Finding my voice

It is now 10 weeks and 5 days since I had my operation and I’m delighted to say I am feeling well. I finally feel I am able to manage my fatigue levels and mentally, I feel like I am back on top of my emotions. Overall my wellbeing is in a good place.

Yesterday I met with a Geneticist. Not everyone with a cancer diagnosis will be referred to the Genetics department. Almost 9 in 10 cancer cases in the UK are in people aged 50 or over. Being 32 I am still deemed as being ‘very young’ to have had three separate tumours and therefore I have been offered the opportunity for further testing.

These tests are specifically looking at my genetic make up to see if I have a mutated gene which could make me more susceptible to developing cancer. If this is the case, unfortunately it doesn’t mean it can be prevented but  it does  qualify me for more frequent testing and in case you didn’t know – Early diagnosis is key!

It is unlikely I will get the results before the Spring and the doctor explained that they offer psychological support which is good to know. At the moment I am getting all the support I need from my family, friends and the team at Maggie’s.

On Monday I had the pleasure of being invited to speak at the Scottish Cancer Conference as a Patient Representative. I used my 7 minute slot to share my experience of the past 6 months after being diagnosed in May. It was my first attempt at Public Speaking since surgery. For those who follow my blog you’ll be aware that my speech has suffered slightly. I am told by those closest to me that they barely notice the change now but internally I can feel myself labouring over certain words and the energy required to speak has definitely increased. The thought of speaking at a conference with  an eclectic audience of doctors, MSPs and specialists from a variety of fields should have made me cautious but if anything it just made me more determined to seize the opportunity.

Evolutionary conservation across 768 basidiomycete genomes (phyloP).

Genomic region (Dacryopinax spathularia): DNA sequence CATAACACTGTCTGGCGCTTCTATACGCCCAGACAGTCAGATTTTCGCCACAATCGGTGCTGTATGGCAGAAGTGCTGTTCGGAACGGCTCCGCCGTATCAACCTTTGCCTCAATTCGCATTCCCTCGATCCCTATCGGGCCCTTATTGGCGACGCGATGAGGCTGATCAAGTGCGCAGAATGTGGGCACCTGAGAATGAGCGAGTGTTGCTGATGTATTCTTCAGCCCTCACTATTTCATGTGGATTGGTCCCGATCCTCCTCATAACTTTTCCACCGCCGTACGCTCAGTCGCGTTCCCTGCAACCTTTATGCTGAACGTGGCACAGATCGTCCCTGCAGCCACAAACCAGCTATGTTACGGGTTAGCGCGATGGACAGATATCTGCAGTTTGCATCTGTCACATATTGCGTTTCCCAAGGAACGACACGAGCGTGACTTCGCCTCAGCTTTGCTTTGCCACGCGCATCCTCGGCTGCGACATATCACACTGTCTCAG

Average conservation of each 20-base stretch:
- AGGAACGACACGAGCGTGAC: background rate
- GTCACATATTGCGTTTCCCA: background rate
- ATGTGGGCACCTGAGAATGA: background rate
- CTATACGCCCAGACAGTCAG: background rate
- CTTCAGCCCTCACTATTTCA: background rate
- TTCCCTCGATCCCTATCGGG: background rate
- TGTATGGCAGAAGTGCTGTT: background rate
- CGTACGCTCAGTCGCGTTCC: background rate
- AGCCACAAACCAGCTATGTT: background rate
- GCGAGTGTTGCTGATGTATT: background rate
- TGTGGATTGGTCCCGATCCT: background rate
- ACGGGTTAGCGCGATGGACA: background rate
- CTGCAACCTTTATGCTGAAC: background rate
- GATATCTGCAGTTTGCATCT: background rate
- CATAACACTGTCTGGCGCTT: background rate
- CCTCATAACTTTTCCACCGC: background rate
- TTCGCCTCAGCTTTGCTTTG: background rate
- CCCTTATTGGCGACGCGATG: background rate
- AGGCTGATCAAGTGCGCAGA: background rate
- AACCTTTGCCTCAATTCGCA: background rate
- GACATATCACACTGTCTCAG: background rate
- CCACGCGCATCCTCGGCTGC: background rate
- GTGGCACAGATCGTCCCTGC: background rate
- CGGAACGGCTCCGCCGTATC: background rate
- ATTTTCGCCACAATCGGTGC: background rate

I was part of the final segment which focused on cancers of unmet need – unfortunately brain falls in this category. To finish the afternoon the MC hosted a Q&A with the panel. The final question from the audience was  regarding  the future of research. I am not a doctor, a scientist or researcher  but I was offered the opportunity to share my view and I’d like to share it with you too:

’In 2014 I was given a life expectancy of  2 years. Thanks to the treatment I received I am alive today. All cancer treatments are a result of research. In the 1970s only 1 in 4 people were expected to survive a cancer diagnosis for  10 years or more – today that number has doubled. I am now in the midst of a second battle but i have hope and that is because of cancer research. Research saves lives.’

I unequivocally believe in the work of Cancer Research UK. They provide me and millions of other people touched by cancer the hope we so desperately need.

As always, FUCANCER!

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